Satan challenged God because he wanted to be first. God, on the other hand, competes with no one. Nor does He desire us to compete with each other.
Bill Onisick, analyzing his fears in this pre-Passover season, comes to the conclusion that fear, Satan's most effective tool, is a result of lack of faith. Fear manifests itself in many forms, including pride, anger, and excessive competition, stemming from feelings of inadequacy and not measuring up to what we pretend we …
Bill Onisick, maintains that in one context, evolution is absolutely real—that is, in the transition of one of God's called-out ones from a state of abject fear to a state of transcendental agape love. Every human being fears that he is going to lose something of value and develops a flight or fight protective mechanism to …
Competition is the root cause of war, business takeovers, and marital discord. Solomon describes man's rivalry with one another as a striving after wind.
Three symptoms of pride include (1) lying to protect our self-image; (2) competitiveness; (3) believing our personal ideas are more valuable than God's Truth.
Wives are admonished to submit to their husbands, children to their parents, servants to their overseers, and we all are admonished to submit to one another.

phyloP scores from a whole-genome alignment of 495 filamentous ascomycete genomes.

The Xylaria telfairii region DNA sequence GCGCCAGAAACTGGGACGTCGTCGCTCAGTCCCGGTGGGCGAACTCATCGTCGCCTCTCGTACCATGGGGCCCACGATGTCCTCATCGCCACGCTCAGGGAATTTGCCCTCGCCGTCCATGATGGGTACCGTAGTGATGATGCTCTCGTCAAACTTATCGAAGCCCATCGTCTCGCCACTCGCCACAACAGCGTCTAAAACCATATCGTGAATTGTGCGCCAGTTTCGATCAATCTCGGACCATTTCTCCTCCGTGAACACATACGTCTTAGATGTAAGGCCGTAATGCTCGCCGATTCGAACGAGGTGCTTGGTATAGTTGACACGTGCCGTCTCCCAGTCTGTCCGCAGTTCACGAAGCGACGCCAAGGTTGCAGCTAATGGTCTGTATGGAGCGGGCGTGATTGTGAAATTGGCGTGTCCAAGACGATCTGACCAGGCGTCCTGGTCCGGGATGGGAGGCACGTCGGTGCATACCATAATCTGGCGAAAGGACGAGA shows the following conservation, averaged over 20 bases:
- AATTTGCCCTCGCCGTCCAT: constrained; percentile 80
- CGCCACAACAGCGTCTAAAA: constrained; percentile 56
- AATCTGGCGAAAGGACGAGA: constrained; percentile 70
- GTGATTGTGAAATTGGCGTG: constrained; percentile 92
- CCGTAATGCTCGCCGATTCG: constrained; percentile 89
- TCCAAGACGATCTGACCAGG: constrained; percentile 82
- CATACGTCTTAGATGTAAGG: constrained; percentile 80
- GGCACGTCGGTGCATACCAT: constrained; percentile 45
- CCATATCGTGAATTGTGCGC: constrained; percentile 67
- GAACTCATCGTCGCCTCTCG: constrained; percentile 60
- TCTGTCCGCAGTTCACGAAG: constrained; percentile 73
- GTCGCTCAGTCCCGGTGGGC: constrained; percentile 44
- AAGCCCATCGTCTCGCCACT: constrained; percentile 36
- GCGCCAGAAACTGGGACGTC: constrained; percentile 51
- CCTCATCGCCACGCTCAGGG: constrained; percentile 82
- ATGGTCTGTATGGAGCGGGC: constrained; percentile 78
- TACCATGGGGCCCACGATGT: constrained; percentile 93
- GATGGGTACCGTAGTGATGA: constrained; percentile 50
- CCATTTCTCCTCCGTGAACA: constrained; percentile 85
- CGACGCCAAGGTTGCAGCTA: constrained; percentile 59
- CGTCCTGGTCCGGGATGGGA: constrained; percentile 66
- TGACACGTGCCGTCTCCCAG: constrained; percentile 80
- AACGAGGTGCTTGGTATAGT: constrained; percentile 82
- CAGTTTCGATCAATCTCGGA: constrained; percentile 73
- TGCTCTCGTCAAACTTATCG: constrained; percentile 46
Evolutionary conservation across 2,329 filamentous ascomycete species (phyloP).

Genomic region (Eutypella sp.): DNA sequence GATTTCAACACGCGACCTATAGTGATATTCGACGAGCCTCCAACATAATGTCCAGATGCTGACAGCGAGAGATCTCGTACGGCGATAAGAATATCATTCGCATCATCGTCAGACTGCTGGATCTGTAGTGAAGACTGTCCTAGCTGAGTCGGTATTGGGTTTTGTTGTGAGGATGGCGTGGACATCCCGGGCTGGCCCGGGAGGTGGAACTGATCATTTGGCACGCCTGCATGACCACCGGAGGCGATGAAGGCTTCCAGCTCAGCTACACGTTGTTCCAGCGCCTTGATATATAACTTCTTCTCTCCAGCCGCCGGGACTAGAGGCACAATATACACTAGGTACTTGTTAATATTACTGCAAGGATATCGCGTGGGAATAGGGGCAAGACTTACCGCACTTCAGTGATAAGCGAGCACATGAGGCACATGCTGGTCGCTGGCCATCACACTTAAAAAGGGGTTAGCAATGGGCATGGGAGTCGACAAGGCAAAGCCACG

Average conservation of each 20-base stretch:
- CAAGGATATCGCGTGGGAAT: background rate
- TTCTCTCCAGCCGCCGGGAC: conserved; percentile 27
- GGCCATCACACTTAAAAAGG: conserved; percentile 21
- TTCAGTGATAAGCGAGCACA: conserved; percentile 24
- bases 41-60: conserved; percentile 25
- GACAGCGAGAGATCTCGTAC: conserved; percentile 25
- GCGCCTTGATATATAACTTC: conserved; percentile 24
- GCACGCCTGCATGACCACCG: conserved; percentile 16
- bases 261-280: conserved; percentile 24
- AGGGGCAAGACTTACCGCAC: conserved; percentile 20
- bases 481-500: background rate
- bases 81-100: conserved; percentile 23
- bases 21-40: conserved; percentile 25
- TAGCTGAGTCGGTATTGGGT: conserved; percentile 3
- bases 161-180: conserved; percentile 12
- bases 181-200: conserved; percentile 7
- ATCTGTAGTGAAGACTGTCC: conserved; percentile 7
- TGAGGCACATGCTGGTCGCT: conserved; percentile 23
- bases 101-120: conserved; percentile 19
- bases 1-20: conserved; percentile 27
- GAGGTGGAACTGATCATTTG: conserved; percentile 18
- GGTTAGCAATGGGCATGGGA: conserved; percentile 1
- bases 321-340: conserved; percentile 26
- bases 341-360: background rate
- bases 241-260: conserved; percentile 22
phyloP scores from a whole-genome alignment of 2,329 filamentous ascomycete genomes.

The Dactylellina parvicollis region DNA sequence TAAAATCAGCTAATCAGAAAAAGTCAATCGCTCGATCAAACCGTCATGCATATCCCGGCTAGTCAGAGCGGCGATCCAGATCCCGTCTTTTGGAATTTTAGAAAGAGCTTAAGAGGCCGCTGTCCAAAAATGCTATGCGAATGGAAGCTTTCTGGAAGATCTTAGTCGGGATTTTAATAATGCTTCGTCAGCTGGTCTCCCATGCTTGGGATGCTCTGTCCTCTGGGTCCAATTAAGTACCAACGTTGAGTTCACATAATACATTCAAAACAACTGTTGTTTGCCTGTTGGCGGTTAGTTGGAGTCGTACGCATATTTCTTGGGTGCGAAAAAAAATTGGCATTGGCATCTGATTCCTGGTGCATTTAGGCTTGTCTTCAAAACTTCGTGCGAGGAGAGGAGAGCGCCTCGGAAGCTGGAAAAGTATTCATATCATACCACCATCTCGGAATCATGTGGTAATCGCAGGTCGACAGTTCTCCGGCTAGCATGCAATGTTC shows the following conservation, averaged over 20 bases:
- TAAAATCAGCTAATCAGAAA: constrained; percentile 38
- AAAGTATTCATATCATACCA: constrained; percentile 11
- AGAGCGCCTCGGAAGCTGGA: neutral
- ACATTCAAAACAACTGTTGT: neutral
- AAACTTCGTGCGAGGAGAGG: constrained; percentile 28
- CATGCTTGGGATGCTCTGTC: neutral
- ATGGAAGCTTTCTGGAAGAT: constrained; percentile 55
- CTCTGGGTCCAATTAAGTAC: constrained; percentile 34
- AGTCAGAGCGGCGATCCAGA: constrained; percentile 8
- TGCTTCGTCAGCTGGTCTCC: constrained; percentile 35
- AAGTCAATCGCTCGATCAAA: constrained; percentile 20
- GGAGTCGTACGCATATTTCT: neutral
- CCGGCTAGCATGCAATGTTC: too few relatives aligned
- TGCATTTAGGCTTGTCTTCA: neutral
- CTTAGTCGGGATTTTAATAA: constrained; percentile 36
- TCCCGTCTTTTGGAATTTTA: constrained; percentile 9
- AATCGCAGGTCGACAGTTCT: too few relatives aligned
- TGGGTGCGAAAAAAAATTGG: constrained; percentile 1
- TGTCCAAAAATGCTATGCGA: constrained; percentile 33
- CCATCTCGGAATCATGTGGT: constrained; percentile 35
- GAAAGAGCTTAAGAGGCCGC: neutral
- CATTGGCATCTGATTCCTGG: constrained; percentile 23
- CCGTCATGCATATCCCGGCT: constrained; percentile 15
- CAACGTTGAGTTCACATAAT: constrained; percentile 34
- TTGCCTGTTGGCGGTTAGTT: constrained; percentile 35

Our human nature is pure vanity with a heart that is desperately deceitful and wicked, motivated by self-centeredness, a deadly combination for producing sin.
God wants us to walk—live our lives—by faith, but our pride and vanity frequently get in the way. Critically, pride causes us to reject God and His Word.
Richard Ritenbaugh contends that we in the church should side neither with the progressive (liberal) worldview nor the traditional (conservative) worldview, but march to the beat of a different drummer. Americans, as part of the culture of Israel, debate absolutely everything. The Bible takes a very dim view of argument, debate, …
The hallmark of Christian character is humility, which comes about only when one sees himself in comparison to God. Pride makes distorted comparisons.
Nimrod's tale is one of arrogance and blindness. He did not use his leadership abilities constructively but for self-exaltation and the pursuit of preeminence.
Because of our lack of self-discipline and willingness to guard the truth, we have allowed our theological base to deteriorate under the persuasion of the world.
John Ritenbaugh observes that although each of God's festivals depicts increasingly larger numbers of people being drawn to God, the counter pulls emanating from sinful carnal human nature war against the prompts of God's Holy Spirit, producing continual conflict. Choosing between these two opposite poles is something we have to …
This world lauds warmakers, but God says that peacemakers are blessed. The first step in becoming a peacemaker is to be reconciled to God.
Humility, poverty of spirit, and acknowledging our total dependence on God are of the utmost importance. God responds to those who are humble.
Helel became lifted up in pride because of the abundance of his trading, leading him to be excessively competitive, driving him to resentment against God.
In this conclusion to the two-part vanity series, John Ritenbaugh bridges the Old and New Testament understanding on this vast, sprawling subject. Solomon's statement that all of life is vanity (transitory, useless, and illusory) is only true if one is not privy to God's ultimate purpose for mankind. Paul describes what God is …